Throughout the course of your life you’ll meet lots of people and call many of them friends.  Some friendships will be short-lived and some will be long lasting.  You’ll have some fair weather friends and some who will stay beside you in rough waters.  That’s just how it goes. What I wish for you, my sweet daughter, is that at some point you’ll experience a friendship like the one I had with Jeff Greer.

I met Jeff my first week of college. I walked into his dorm room late one night with my usual swagger, told him I was planning to run for Freshman Class President, and asked for his vote.  Jeff told me in no uncertain terms that I couldn’t have his vote.  When I asked him why, he said he too was running for Freshman Class President and intended to vote for himself.

A few hours, a few beers, and a few cigars later, we decided that maybe we could be better together than separate, and that we should run as a ticket for class president and vice-president. That night, a small political dynasty was born at our school. More wonderfully, that night gave birth to a profound friendship between Jeff and me that lasted more than thirty- five years.

Jeff had a beautiful mind.  He was intelligent.  He had a great sense of humor. He had an uncanny ability to explore an issue from all sides.  He loved people.  And he had a deep personal moral code and sense of justice.  

During our college years Jeff and I were virtually inseparable. We ran student government together.  We trolled the student union together.  We partied together.  We traveled together.  We came close to being arrested together (don’t ask). Everything seemed possible during those heady, exuberant days.

After college we didn’t see each other as much any more. I went to California and Jeff went to New England, and then to Florida, and then back to New England.  But our friendship remained strong.  We’d go through periods when we talked all the time, and then sometimes we literally wouldn’t talk for two or three years at a time.

The miracle of our friendship, other than Jeff’s great sense of humor, was that we could go several years without talking and then one of us would call the other and it was like we’d just seen each other yesterday. We’d talk about politics and about sports and about our lives. Our respective paths could not have taken us to more different corners, and yet we savored each other’s experiences as if they were our own.

Jeff called me once, shortly after he and his wife Nancy got married. Or maybe just after they had started dating seriously, I don’t remember the exact time line. In any event Jeff was living in Providence and working for the governor of Rhode Island while Nancy was living in Washington D.C. , or travelling a lot to D.C. for work, or something like that.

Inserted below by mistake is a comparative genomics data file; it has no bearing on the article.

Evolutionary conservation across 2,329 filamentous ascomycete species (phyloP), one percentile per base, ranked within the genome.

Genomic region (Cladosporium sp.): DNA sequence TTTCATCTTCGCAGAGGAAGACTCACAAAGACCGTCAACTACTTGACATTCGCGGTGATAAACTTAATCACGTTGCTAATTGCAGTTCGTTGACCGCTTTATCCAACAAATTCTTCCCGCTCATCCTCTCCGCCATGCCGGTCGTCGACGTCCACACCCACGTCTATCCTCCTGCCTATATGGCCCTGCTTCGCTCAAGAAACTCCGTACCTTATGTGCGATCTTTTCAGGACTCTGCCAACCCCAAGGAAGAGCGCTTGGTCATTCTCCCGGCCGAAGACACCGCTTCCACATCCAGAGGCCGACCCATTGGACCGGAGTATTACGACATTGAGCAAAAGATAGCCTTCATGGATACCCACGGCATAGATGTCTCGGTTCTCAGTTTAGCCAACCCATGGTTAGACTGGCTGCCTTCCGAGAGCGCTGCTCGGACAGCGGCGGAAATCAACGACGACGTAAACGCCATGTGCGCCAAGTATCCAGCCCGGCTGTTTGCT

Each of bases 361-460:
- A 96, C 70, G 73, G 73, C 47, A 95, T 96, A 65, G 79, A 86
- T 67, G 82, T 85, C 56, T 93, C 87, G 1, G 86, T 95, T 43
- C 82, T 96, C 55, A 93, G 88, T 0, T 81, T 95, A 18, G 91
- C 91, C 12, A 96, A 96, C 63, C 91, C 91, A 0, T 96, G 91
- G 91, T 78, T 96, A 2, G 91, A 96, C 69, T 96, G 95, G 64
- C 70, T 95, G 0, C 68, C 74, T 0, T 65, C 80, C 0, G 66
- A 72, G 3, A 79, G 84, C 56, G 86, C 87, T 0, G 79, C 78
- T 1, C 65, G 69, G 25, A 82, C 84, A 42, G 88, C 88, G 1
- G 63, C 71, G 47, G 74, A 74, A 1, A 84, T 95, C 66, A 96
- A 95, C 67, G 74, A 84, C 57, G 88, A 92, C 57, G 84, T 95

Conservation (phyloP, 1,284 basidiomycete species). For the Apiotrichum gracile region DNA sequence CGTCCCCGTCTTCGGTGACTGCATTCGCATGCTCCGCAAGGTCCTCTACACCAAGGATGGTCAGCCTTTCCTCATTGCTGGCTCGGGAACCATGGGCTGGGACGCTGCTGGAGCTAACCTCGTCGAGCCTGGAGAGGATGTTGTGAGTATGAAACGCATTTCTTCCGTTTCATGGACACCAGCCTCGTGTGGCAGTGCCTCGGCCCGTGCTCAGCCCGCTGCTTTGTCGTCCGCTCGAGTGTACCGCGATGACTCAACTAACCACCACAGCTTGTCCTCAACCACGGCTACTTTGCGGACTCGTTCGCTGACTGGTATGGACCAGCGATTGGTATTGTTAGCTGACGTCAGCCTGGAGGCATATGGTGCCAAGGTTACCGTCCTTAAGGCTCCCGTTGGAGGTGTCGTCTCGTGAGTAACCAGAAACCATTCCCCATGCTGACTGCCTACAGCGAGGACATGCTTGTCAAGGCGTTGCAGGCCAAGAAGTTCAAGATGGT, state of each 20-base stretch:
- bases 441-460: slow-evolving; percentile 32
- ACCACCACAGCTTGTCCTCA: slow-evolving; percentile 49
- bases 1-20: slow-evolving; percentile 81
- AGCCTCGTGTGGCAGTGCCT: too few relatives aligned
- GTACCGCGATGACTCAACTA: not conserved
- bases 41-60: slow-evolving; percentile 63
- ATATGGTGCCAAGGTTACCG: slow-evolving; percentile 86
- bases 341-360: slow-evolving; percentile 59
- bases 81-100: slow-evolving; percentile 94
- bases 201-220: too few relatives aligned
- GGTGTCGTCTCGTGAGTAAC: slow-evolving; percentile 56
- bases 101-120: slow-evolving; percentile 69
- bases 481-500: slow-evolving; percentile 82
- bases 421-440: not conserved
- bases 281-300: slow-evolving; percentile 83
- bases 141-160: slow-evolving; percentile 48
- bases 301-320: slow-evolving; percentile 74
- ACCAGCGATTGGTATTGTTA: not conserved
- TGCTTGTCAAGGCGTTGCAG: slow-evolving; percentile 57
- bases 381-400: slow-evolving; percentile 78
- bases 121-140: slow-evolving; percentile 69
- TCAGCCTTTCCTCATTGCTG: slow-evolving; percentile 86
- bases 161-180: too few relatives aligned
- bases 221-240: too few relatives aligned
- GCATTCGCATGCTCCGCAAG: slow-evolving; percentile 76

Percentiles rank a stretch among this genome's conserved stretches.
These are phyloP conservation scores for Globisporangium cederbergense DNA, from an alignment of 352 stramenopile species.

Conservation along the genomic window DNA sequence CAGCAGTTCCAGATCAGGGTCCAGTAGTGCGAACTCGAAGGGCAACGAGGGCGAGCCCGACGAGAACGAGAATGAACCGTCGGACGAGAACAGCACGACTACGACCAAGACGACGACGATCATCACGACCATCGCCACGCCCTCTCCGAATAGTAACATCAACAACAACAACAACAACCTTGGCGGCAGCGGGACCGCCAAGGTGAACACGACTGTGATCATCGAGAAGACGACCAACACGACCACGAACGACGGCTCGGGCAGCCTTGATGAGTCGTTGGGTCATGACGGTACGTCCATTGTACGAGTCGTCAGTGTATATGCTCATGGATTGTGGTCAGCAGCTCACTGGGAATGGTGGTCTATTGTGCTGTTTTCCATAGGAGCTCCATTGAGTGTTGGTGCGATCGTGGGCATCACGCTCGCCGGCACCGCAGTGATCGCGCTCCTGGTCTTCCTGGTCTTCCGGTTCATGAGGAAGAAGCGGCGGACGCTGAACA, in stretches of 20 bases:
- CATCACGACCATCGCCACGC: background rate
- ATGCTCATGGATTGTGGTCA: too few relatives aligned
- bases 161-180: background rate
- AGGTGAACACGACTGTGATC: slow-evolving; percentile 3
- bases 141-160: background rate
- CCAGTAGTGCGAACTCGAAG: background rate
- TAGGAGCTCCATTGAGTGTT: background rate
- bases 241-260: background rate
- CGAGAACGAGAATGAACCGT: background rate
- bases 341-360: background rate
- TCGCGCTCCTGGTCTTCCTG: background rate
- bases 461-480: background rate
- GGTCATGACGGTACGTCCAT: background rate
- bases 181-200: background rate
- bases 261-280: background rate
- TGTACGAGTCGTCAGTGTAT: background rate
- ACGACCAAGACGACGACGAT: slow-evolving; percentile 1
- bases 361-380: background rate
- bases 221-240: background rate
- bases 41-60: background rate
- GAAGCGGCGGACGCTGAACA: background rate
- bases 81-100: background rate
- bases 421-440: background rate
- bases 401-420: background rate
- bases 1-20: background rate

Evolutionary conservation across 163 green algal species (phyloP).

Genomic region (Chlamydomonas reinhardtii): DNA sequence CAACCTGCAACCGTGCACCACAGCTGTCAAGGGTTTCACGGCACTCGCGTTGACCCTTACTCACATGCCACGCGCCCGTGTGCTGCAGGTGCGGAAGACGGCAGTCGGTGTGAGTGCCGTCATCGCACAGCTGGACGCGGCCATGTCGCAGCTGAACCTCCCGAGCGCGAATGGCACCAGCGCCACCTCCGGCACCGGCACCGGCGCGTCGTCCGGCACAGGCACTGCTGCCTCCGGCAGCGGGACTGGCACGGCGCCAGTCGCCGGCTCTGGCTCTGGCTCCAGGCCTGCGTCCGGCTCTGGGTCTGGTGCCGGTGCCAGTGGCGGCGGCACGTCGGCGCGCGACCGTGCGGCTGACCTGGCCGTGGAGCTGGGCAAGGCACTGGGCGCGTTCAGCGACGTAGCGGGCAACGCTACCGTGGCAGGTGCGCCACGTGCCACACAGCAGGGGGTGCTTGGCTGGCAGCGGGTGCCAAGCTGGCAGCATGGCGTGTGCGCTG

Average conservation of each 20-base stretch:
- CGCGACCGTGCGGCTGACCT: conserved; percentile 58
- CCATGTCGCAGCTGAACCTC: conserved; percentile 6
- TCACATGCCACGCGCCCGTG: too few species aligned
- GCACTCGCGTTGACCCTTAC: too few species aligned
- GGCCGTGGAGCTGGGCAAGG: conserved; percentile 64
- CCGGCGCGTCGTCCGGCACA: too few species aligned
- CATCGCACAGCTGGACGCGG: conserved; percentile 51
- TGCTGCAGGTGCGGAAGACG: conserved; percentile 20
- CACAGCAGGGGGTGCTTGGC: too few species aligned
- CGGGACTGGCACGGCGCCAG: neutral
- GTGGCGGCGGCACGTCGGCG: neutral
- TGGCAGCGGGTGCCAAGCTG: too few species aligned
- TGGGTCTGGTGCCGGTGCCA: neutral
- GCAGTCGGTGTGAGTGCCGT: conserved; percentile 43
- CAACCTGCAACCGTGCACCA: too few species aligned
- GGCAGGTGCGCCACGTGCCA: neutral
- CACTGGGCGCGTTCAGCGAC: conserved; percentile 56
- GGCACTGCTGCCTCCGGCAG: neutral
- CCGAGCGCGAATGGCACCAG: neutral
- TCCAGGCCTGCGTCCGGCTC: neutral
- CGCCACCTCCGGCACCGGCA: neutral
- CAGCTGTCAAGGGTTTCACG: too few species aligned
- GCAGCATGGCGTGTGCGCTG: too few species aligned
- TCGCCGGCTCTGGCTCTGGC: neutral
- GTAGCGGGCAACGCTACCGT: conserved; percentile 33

All I remember is that they were apart a lot and it was troubling Jeff.  He was concerned that the distance and time apart was hurting their relationship.  “Jeff, you guys love each other very much”, I told him. “I’m sure you’ll be able to withstand some periods of separation”.

“Look at us”, I added. “Sometimes we don’t even talk for years at a time and our bond is as strong as ever”.  Without missing a beat Jeff replied, “but unlike us, Nancy is beautiful, intelligent, and charming. She has many more options than you and I do”.

About two years ago Mackenzie, you were in New England with the Broadway tour of Annie, and Jeff and his wife came to see you in the show. They were so tickled watching you on stage, and we got to spend a wonderful weekend with them.

Nancy and your mom were good sports, and pretended to be interested while Jeff and I reminisced about the good old days for the umpteenth time. We even had dinner with Jeff’s folks, who had been a second set of parents to me when Jeff and I were in college. I remember telling your mom that weekend how amazing it was to me that after all those years and all those miles, spending time with Jeff simply made me happy.

Shortly after that weekend Jeff and I talked about taking a trip together to talk politics, sports and life. The trip was just an excuse to enjoy each other’s company for a few days as we had done periodically over the years. But my job got too hectic; or I was too distracted; or something.  The idea dissipated and we didn’t go. I couldn’t know then that I would never see Jeff again. But God, I wish I had made the time to take that trip.

On the morning of my birthday, August 11, 2011, I got the terrible news that Jeff had died the day before. Eight months later, I am still numb to that fact and can’t believe Jeff is gone. I still get the urge to call him when my Indians beat his beloved Orioles, or when something crazy happens in politics, or when I really need a friend.

After Albert Einstein published the theory of relativity, someone supposedly asked him to explain relativity in layman’s terms. Einstein apparently said something like “the theory of relativity boils down to this: when someone is hitting you with a stick, a minute feels like a lifetime.  But when you’re with someone you love, a lifetime feels like a minute.”

For those of us who knew and loved Jeff Greer, it felt like too short a minute at that.

All my everlasting love,

Dad





Friday, April 13, 2012

On the Land of the Free and the Home of the Brave


Dear Mackenzie,

What is it about presidential politics that brings out the worst in America and Americans?